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IRS Kicks Substantial Equivalence Test Down the Road Again

On May 22, 2024, the IRS issued Notice 2024-44 (reproduced here), which once again extends the phase-in for Section 871(m) withholding.  Broadly speaking, foreign persons may be subject to a 30% withholding tax under Section 871(m) on certain dividend equivalents paid or deemed paid to a foreign person with respect to a specified equity-linked instrument that references one or more dividend-paying U.S. equity securities.  Specifically, Section 871(m) imposes withholding on (i) simple contracts with a delta of .8 or more, and (ii) complex contracts that fail to meet the substantial equivalence test. Under Notice 2024-44, Section 871(m), withholding on dividend equivalents applies only to delta-one transactions through 2026 and will not apply to other U.S. equity transactions until after 2026.  Although “delta-one” has not been defined in IRS guidance, it is generally thought to mean a linear nearly one-to-one correlation.  Accordingly, a delta-one transaction tracks the underlying security on a dollar-for-dollar basis.

The repeated extensions of the effective dates for the Section 871(m) regulations, which were originally published in 2015, raise concerns about their future.  As previously discussed here, we view the IRS’s reluctance to finalize these regulations as an acknowledgment of the regulations’ inherent flaws, namely the substantial equivalence test’s complexity and implementation cost.  Ultimately, this lack of clear guidance leaves market participants in a state of uncertainty, unsure when, if ever, these regulations will become effective.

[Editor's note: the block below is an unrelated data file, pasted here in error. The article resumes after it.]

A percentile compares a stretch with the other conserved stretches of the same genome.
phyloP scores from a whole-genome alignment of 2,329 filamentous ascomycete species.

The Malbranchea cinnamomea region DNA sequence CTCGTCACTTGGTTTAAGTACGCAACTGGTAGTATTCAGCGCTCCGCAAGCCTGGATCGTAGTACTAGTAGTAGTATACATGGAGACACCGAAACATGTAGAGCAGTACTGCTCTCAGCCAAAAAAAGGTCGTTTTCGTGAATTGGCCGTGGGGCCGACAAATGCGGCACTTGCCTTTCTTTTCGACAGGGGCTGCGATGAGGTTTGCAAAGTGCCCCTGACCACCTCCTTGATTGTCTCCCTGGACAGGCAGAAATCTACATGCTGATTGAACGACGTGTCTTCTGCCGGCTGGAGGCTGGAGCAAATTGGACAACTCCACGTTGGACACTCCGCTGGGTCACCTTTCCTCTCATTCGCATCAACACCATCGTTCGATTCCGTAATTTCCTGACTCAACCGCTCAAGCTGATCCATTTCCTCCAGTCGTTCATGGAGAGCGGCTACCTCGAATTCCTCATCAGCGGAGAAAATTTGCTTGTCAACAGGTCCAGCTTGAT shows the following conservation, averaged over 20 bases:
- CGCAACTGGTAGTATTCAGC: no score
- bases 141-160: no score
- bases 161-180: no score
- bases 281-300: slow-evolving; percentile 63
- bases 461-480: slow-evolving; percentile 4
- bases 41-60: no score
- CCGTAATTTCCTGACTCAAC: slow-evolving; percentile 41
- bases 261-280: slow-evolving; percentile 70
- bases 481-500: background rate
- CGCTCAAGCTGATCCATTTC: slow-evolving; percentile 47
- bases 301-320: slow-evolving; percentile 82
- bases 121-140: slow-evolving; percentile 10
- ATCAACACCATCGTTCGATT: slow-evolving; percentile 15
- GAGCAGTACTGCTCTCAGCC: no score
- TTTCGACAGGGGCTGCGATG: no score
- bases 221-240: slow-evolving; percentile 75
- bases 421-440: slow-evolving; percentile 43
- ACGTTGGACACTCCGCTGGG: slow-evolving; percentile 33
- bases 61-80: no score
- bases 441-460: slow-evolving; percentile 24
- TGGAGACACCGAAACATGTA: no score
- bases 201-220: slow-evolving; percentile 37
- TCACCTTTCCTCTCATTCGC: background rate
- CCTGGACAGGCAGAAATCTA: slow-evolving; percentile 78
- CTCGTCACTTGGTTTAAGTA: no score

In addition to the above, the notice further provides that:

  • When enforcing Section 871(m), the IRS will take into account the extent to which the taxpayer or withholding agent makes a good faith effort to comply with Section 871(m) for delta-one transactions through 2026 and for non-delta-one transactions in 2027.                        
  • Until 2027, withholding agents will be required to combine transactions for purposes of determining whether the transactions are subject to withholding under Section 871(m) only if the transactions are over-the-counter transactions and are priced, marketed, or sold in connection with each other.  Notably, this simplified standard applies only to withholding agents, and not to long parties.  Thus, a long party may still owe substantive tax with respect to equity-linked derivatives that are entered into in connection with each other and, when combined, result in a delta-one transaction, even if the withholding agent does not withhold.                                                              
  • Withholding agents can continue to use the qualified securities lending rules for payments made until 2027.                                                                                                                       
  • A qualified derivatives dealer (“QDD”) will not be subject to tax on dividends and dividend equivalents received in its equity derivatives dealer capacity until 2027. Beginning in 2027, a QDD must compute its Section 871(m) tax liability using a net delta exposure method and perform certain periodic reviews with respect to its QDD activities.  

Key Contacts

Linda Z. Swartz
T. +1 212 504 6062


Adam Blakemore
T. +44 (0) 20 7170 8697

Jon Brose
T. +1 212 504 6376

Andrew Carlon
T. +1 212 504 6378

Mark P. Howe
T. +1 202 862 2236

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